xorl %eax, %eax

oping Arbitrary File Disclosure

with 3 comments

This is a cute little bug reported by Steve Kemp to the Debian Bug Tracker on 28 September 2009. The vulnerability affects liboping/1.3.2-1 and probably earlier releases as well. To begin with, this binary is (of course) installed as a SUID root application since it uses raw sockets as you can see here:

xorl:~$ ls -l `which oping`
-rwsr-xr-x 1 root root 8404 2006-12-09 19:19 /usr/bin/oping*
xorl:~$

Steve Kemp noticed that using the ‘-f’ option he was able to view arbitrary files in the system. Now, as we can read in src/oping.c:

int main (int argc, char **argv)
{
        pingobj_t      *ping;
        pingobj_iter_t *iter;

        struct sigaction sigint_action;

        struct timeval  tv_begin;
        struct timeval  tv_end;
        struct timespec ts_wait;
        struct timespec ts_int;

        int optind;
        int i;

        optind = read_options (argc, argv);
    ...
        ping_destroy (ping);

        return (0);
}

It uses a custom function named read_options() to parse the arguments. Now, let’s see how it’s utilizing the ‘-f’ switch:

static int read_options (int argc, char **argv)
{
        int optchar;

        while (1)
        {
                optchar = getopt (argc, argv, "46c:hi:I:t:f:D:");

                if (optchar == -1)
                        break;

                switch (optchar)
                {
    ...
                        case 'f':
                                {
                                        if (opt_filename != NULL)
                                                free (opt_filename);
                                        opt_filename = strdup (optarg);
                                }
                                break;
    ...
        return (optind);
}

So, it is just duplicating the name passed as argument to ‘-f’ to ‘opt_filename’ which is used in main() function in a very simple manner:

        if (opt_filename != NULL)
        {
                FILE *infile;
                char line[256];
                char host[256];
    ...
                        infile = fopen(opt_filename, "r");
    ...
                while (fgets(line, sizeof(line), infile))
                {
                        /* Strip whitespace */
                        if (sscanf(line, "%s", host) != 1)
                                continue;
    ...
                        if (ping_host_add(ping, host) < 0)
                        {
                                const char *errmsg = ping_get_error (ping);

                                fprintf (stderr, "Adding host `%s' failed: %s\n", host, errmsg);
                                continue;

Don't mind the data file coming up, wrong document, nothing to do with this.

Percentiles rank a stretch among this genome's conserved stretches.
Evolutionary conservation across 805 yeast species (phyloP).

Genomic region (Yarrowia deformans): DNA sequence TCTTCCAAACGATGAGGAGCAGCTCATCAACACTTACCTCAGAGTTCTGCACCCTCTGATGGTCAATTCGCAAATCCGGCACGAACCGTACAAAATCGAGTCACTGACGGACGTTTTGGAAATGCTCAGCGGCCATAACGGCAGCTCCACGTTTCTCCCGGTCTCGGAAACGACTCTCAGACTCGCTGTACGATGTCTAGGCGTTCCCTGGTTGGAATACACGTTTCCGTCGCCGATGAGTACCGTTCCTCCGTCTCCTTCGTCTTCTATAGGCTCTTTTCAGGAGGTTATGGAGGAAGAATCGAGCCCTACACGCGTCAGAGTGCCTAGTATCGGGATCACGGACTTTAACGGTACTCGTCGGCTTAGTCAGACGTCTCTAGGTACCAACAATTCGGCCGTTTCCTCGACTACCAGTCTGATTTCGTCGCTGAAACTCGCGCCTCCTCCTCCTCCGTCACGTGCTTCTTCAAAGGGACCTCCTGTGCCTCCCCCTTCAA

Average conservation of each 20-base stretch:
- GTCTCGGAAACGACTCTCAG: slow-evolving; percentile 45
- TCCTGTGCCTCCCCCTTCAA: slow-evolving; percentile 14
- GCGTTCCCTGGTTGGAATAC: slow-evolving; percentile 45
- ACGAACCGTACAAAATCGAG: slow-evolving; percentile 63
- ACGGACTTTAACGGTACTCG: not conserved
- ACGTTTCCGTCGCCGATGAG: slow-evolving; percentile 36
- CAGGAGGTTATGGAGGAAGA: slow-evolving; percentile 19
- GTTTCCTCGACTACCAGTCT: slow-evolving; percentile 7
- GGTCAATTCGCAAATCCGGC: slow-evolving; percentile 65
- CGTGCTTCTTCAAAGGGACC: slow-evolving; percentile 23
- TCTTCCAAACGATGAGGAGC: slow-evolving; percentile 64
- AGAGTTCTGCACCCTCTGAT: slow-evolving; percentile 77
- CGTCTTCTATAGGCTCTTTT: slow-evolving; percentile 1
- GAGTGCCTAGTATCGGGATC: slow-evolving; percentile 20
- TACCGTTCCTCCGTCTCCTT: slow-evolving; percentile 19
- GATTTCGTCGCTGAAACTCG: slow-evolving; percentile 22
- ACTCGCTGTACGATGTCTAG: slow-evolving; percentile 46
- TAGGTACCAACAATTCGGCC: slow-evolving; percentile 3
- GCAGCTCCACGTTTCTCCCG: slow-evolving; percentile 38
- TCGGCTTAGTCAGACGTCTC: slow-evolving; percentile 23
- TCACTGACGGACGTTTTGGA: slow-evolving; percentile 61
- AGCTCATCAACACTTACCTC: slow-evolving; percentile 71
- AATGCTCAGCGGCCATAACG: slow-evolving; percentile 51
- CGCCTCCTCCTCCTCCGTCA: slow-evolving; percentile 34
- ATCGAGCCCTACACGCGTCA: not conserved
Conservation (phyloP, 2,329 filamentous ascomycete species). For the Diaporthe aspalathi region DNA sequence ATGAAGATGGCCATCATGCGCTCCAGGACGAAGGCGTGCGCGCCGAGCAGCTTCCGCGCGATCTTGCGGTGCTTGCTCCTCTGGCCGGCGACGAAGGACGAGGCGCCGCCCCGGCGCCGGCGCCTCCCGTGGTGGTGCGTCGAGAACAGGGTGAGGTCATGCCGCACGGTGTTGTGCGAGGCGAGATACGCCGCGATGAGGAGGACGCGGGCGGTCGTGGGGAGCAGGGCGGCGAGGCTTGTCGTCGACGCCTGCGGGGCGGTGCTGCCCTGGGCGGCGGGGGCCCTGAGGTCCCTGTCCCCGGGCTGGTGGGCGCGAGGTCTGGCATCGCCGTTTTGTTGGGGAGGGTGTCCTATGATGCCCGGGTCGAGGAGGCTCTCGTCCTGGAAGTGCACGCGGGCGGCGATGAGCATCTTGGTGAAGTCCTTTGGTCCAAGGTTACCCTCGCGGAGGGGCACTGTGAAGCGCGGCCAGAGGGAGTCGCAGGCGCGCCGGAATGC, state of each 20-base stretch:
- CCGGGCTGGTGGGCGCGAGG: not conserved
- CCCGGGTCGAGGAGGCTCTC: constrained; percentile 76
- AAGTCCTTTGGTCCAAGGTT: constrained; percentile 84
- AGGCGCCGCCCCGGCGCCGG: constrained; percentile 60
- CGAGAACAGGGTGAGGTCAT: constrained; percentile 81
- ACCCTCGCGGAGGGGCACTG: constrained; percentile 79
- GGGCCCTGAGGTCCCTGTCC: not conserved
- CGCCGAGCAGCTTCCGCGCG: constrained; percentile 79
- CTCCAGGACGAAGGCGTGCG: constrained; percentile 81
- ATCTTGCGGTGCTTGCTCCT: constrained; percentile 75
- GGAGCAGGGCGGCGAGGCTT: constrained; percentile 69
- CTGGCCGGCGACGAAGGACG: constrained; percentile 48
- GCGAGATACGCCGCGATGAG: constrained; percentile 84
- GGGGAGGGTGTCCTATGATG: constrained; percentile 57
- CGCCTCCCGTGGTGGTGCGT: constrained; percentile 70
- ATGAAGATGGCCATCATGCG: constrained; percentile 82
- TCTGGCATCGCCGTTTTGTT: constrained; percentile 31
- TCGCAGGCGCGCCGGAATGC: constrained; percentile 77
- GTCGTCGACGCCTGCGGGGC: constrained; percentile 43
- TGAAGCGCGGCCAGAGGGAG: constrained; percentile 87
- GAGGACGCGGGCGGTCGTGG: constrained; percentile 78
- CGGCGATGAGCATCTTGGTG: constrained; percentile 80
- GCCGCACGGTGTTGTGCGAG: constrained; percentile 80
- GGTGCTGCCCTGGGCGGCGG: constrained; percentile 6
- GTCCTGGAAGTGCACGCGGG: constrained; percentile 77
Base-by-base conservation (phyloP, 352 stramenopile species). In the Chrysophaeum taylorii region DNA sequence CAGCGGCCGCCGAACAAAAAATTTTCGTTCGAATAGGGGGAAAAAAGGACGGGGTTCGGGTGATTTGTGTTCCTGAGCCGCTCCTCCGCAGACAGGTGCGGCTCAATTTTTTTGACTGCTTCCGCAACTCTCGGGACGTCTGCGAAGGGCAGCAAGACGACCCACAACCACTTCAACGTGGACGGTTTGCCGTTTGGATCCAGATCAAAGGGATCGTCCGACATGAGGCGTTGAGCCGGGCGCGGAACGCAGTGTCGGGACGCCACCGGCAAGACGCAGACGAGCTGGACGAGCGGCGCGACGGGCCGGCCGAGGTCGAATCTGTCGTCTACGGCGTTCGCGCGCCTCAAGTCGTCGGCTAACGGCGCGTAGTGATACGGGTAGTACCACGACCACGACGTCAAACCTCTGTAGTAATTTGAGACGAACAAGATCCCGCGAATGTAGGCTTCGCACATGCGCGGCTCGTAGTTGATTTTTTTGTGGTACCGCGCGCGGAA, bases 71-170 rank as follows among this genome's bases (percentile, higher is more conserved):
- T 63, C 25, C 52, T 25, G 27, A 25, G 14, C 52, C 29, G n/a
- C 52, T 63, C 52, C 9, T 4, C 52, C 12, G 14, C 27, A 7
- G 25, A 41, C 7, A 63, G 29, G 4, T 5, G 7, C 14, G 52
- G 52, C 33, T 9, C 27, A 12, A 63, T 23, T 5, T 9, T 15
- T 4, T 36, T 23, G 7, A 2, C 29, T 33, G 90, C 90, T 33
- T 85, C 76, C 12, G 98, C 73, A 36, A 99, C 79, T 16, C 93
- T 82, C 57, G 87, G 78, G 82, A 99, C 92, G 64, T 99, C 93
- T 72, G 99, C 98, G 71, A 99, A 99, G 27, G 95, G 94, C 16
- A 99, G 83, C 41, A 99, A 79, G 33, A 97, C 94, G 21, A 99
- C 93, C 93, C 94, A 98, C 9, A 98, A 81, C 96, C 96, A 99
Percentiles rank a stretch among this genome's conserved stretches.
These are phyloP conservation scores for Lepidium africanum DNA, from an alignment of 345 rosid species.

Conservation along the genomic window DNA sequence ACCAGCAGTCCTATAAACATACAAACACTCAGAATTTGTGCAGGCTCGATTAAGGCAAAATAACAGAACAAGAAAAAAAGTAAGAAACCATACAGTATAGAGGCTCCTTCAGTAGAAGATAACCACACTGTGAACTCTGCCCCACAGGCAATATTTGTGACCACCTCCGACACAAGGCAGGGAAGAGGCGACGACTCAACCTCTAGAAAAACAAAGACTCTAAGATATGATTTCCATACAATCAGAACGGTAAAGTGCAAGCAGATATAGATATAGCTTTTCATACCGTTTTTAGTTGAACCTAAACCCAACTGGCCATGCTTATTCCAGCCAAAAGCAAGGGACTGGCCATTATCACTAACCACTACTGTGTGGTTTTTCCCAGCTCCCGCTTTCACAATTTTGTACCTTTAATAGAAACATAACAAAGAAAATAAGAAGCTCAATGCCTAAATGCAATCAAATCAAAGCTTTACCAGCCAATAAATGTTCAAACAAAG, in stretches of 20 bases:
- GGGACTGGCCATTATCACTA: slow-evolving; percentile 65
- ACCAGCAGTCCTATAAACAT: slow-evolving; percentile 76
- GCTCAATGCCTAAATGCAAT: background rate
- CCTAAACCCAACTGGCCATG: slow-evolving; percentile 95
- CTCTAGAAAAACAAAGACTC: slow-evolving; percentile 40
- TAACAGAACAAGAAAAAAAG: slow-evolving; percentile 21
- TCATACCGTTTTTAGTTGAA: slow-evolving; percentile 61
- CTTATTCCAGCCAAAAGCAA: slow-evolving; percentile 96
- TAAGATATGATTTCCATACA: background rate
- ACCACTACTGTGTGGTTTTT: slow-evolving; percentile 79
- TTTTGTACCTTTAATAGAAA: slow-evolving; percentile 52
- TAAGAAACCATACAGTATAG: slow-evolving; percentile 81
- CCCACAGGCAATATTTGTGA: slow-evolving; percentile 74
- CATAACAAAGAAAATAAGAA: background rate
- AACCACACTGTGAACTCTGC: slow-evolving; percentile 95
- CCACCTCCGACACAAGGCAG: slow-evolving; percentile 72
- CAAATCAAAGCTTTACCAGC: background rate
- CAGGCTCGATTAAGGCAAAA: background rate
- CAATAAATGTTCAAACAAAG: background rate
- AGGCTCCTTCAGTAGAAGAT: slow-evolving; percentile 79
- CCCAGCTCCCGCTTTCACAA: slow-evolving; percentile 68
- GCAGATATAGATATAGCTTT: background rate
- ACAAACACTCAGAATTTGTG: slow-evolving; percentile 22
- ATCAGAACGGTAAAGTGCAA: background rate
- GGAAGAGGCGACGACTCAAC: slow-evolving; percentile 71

}
    ...
}

So, you can simply read any file on the system and have output similar to:

xorl:~$ oping -f /etc/shadow

    ...

 Adding host `lp:*:14276:0:99999:7:::' failed: getaddrinfo: Name or service not known
 Adding host `mail:*:14276:0:99999:7:::' failed: getaddrinfo: Name or service not known
 Adding host `news:*:14276:0:99999:7:::' failed: getaddrinfo: Name or service not known

    ...

xorl:~$

This was patched by adding a new routine named is_setuid():

static _Bool is_setuid (void)
{
       return (getuid () != geteuid ());
}

And patching read_options() like this:

                        case 'f':
+                               if (is_setuid ())
+                               {
+                                       fprintf (stderr, "For security reasons the `-f' option "
+                                                       "is disabled if real and effective "
+                                                       "user IDs don't match. Sorry.\n");
+                               }
+                               else
                                {

Written by xorl

October 14, 2009 at 19:13

Posted in bugs

3 Responses

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  1. A really silly bug. And the workaround is maybe even worse since it disables the -f feature for non-root users in practice.
    I have contacted the author about an idea to just drop the privileges to getuid() before reading the file and regaining them later. Completely dropping root privileges after opening a raw socket would be the best (however that turns out to not be that simple with the current architecture).

    Florian replied that he had exactly the same thoughts and addressed the issues in:
    http://git.verplant.org/?p=liboping.git;a=commitdiff;h=5a2d8718ca250276308a7e9a9395870de119b753

    For architectures with _POSIX_SAVED_IDS you read the files unprivileged and so only stuff you are allowed to see might “leak”. Everywhere else -f is still “disabled” if getuid() != geteuid() like in the first patch. The first fix seems like it was created in a hurry and thus was not well thought-out.

    fiction

    October 14, 2009 at 22:11

  2. Good to see you again xorl

    anonymous

    October 15, 2009 at 11:06

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    black hattitude

    October 29, 2009 at 22:06


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